Wolfram remote work2

A Wolfram Research employee conducts business in her home in Providence, R.I. Wolfram Research offered tips last week for companies new to remote work.

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CHAMPAIGN — While the coronavirus has forced more people to work from home, one local company has been proudly doing it for years.

Wolfram Research is headquartered in Champaign, but nearly half its workers aren’t located here — instead working in 33 countries on six continents.

“We’ve had a distributed workforce, which often involves people working from wherever they’re located,” said Danielle Rommel, director of outreach. “In the last couple weeks, we’ve gone fully remote.”

Its CEO, Stephen Wolfram, has long worked remotely, and being in a college town lent itself to remote work, as many employees may start working in Champaign after college but then move elsewhere for various reasons.

Without remote work, “you would lose that employee, and you would lose all of that investment that you’ve put into developing that employee,” Rommel said. “We’re in a college town. Not everybody stays in a college town for their whole life. But we want long-term employees. So if somebody’s like, ‘Hey, I’ve got to move,’ then if we can, we make it work remote.”

‘Pretty used to it’

For a long time, most of Wolfram Research’s remote jobs were technical jobs.

“Folks that are working on coding, you know, it’s a pretty solo task,” Rommel said. “They’ll join meetings when they have to, but for the most time, they’re just on their computers writing code. So that lends itself very easily to remote work.”

Over the past three to five years, a wide variety of its jobs have gone remote, Rommel said.

Wolfram outpaces the country when it comes to remote work; according to the U.S. Bureau of Labor Statistics, nearly a quarter of employees work from home.

Wolfram Research has even hired some folks entirely remotely.

“We hire people from food nutrition experts, to physicists, to some of the most obscure fields, and they have to meet a very certain set of requirements or whatever it is that we’re working on for that project. So sometimes that person might be based in the Swiss Alps,” Rommel said. “I have one person on my team that I’ve never met.”

Some managers are more acquainted with having remote employees, but Rommel said, “overall, our managers are pretty used to it. Almost everyone has somebody on their team that is remote.”

Over the years, Rommel said the company has learned a lot about how best to manage a remote workforce and last week published an article with tips for companies that suddenly moved to working from home.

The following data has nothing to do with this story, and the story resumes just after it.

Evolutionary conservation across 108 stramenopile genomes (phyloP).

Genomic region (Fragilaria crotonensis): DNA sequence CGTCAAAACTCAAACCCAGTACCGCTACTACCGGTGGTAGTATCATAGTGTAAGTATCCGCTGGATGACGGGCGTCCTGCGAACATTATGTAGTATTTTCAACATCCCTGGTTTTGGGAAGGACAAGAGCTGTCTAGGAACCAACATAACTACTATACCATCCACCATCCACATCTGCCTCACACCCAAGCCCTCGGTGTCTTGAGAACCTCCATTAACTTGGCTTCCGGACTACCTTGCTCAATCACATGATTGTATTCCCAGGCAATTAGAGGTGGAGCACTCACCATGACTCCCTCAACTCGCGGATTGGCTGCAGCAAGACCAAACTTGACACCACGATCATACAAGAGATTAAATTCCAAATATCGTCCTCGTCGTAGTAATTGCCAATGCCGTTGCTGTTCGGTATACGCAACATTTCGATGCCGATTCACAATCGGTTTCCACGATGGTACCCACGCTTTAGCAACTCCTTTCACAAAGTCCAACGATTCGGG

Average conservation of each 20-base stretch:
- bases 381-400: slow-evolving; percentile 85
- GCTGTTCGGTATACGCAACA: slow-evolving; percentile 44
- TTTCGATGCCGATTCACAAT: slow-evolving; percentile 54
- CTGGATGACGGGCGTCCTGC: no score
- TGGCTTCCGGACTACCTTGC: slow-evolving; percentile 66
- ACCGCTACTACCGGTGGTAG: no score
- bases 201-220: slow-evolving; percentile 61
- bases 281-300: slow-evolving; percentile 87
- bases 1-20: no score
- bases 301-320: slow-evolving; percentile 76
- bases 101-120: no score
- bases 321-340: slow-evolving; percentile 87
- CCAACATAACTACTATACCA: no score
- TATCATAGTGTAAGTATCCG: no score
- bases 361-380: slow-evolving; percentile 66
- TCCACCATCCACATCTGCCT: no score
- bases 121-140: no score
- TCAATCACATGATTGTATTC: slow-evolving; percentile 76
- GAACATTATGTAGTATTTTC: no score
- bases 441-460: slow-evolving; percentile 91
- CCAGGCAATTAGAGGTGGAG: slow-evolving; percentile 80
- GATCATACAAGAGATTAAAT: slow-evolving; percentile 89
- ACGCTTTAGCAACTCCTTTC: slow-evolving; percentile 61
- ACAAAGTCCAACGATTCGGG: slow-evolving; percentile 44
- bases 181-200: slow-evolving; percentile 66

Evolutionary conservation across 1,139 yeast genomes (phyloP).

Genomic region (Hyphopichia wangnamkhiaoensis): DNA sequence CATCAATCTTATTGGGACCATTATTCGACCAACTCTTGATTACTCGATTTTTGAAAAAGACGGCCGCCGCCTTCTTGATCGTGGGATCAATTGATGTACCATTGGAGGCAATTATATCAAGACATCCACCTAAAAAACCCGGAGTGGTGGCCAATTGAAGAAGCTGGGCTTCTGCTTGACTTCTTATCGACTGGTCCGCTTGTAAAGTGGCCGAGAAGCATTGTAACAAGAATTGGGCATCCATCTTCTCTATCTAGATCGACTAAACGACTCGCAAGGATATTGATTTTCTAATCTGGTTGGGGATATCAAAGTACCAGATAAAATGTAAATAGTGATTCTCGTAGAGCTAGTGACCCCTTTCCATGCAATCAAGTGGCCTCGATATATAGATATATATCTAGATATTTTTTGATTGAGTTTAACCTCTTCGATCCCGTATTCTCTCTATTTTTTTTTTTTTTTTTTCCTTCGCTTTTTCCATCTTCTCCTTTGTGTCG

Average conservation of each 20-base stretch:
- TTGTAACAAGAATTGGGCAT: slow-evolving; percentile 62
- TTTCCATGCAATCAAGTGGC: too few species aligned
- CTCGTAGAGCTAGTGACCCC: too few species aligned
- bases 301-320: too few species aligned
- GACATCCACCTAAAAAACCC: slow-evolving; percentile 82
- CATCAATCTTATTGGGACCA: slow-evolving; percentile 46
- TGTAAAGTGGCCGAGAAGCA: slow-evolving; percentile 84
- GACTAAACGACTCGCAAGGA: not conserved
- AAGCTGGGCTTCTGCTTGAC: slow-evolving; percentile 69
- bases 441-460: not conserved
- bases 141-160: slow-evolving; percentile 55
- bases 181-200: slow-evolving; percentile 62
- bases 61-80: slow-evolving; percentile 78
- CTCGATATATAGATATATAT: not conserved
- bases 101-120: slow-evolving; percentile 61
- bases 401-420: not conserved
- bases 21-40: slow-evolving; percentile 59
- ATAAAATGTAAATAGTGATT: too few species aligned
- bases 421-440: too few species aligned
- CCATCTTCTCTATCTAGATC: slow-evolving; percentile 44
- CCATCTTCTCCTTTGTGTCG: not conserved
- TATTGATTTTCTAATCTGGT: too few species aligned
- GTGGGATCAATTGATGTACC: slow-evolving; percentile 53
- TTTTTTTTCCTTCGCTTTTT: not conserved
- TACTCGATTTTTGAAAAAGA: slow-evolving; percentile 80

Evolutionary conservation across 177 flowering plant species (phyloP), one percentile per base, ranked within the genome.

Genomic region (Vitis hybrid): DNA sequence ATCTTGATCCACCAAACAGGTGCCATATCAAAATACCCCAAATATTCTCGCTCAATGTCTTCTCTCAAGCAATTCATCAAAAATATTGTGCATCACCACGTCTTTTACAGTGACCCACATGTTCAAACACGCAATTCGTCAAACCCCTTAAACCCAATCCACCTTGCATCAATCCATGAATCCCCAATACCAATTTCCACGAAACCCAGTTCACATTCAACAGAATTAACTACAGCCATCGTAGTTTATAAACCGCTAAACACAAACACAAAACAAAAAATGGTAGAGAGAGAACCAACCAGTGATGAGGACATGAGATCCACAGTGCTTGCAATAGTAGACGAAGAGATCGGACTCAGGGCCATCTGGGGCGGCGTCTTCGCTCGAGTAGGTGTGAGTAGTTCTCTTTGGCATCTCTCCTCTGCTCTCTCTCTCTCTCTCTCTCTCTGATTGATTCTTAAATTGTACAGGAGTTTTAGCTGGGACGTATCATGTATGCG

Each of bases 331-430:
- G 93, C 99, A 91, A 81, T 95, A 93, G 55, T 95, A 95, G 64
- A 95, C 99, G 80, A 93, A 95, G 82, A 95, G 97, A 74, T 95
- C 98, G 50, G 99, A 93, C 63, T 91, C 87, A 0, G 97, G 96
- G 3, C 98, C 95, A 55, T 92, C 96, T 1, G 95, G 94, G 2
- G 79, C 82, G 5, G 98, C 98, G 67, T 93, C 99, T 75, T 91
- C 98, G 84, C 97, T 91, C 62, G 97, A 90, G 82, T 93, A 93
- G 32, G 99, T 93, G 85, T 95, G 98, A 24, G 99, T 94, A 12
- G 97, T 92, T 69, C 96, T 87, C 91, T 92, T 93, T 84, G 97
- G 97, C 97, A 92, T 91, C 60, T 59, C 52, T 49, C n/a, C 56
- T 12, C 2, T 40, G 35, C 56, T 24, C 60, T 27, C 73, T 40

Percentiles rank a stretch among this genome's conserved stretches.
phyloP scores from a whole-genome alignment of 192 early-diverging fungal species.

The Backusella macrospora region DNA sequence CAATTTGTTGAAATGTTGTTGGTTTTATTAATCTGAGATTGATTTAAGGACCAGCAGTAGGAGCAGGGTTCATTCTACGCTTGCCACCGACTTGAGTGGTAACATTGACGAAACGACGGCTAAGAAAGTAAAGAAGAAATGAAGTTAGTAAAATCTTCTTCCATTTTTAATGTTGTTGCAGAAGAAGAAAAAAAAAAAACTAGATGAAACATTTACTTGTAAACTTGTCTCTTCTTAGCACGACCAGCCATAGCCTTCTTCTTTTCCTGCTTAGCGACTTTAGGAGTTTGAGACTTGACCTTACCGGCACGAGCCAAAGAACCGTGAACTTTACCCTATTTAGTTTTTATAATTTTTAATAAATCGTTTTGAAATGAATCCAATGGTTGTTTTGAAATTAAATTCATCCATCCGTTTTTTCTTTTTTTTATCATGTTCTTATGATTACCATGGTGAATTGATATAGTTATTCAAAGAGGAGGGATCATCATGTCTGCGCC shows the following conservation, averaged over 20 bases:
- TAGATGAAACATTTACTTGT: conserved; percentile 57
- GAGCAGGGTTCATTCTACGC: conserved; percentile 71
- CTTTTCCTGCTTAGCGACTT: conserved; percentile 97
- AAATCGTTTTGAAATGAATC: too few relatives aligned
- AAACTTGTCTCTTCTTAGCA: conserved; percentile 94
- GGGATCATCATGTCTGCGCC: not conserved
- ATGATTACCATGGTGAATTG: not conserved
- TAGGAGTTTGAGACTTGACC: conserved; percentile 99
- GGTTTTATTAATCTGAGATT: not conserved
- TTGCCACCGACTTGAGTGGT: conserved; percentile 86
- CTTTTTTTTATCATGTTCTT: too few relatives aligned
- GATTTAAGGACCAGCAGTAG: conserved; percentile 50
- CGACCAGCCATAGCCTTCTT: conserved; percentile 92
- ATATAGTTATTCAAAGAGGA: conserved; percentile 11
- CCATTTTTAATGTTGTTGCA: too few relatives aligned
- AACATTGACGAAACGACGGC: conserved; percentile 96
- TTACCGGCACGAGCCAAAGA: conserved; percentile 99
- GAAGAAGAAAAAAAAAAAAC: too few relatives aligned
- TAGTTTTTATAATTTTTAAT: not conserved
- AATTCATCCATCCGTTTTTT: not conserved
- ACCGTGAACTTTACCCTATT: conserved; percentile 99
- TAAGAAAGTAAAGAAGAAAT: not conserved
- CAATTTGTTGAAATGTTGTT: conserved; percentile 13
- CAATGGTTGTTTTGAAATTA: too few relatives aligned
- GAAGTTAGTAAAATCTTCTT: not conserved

That includes ...

— Use a messaging service to keep in touch with your employees, and for your employees to keep in touch with each other.

“Any messaging app that allows you to just do a quick touch-base, something you might have hollered across the office to somebody to answer. Those one- to two-sentence type of questions and interactions, we try to rely heavily on chat for,” Rommel said.

— Check in with your employees.

“Words of encouragement and just checking in with people like, ‘Hey, how are you hanging in there?’ really does make a big difference,” she said.

— Treat remote employees to feel like full employees.

“That’s a really nice unintended consequence of the situation that we’re in — everyone’s in the same boat now,” Rommel said. “Before, sometimes it was a challenge. We would have a birthday celebration or we would do a Pi Day celebration in our flex space. We did start doing Zoom sessions for those where people in remote offices could Zoom in and see what the space looks like and interact with people in a social environment.”

— Expect hiccups.

Even though Wolfram Research has years of experience, moving everyone remote at once in the past couple weeks hasn’t always gone smoothly.

“We’ve had obviously some hiccups when employees don’t want to work from home,” Rommel said. “Just spending a little extra time with them, making sure they know how to use all of the tools and making sure they feel supported and feel connected.”

And “some folks were really missing that interpersonal interaction, so getting little things set up like coffee time: We have Q&A sessions that we host where people from all over the globe will join in, turn on their cameras and show their work set up at home and how they’re doing,” Rommel said. “Getting a glimpse that we’re all in this together has helped mitigate the fears.”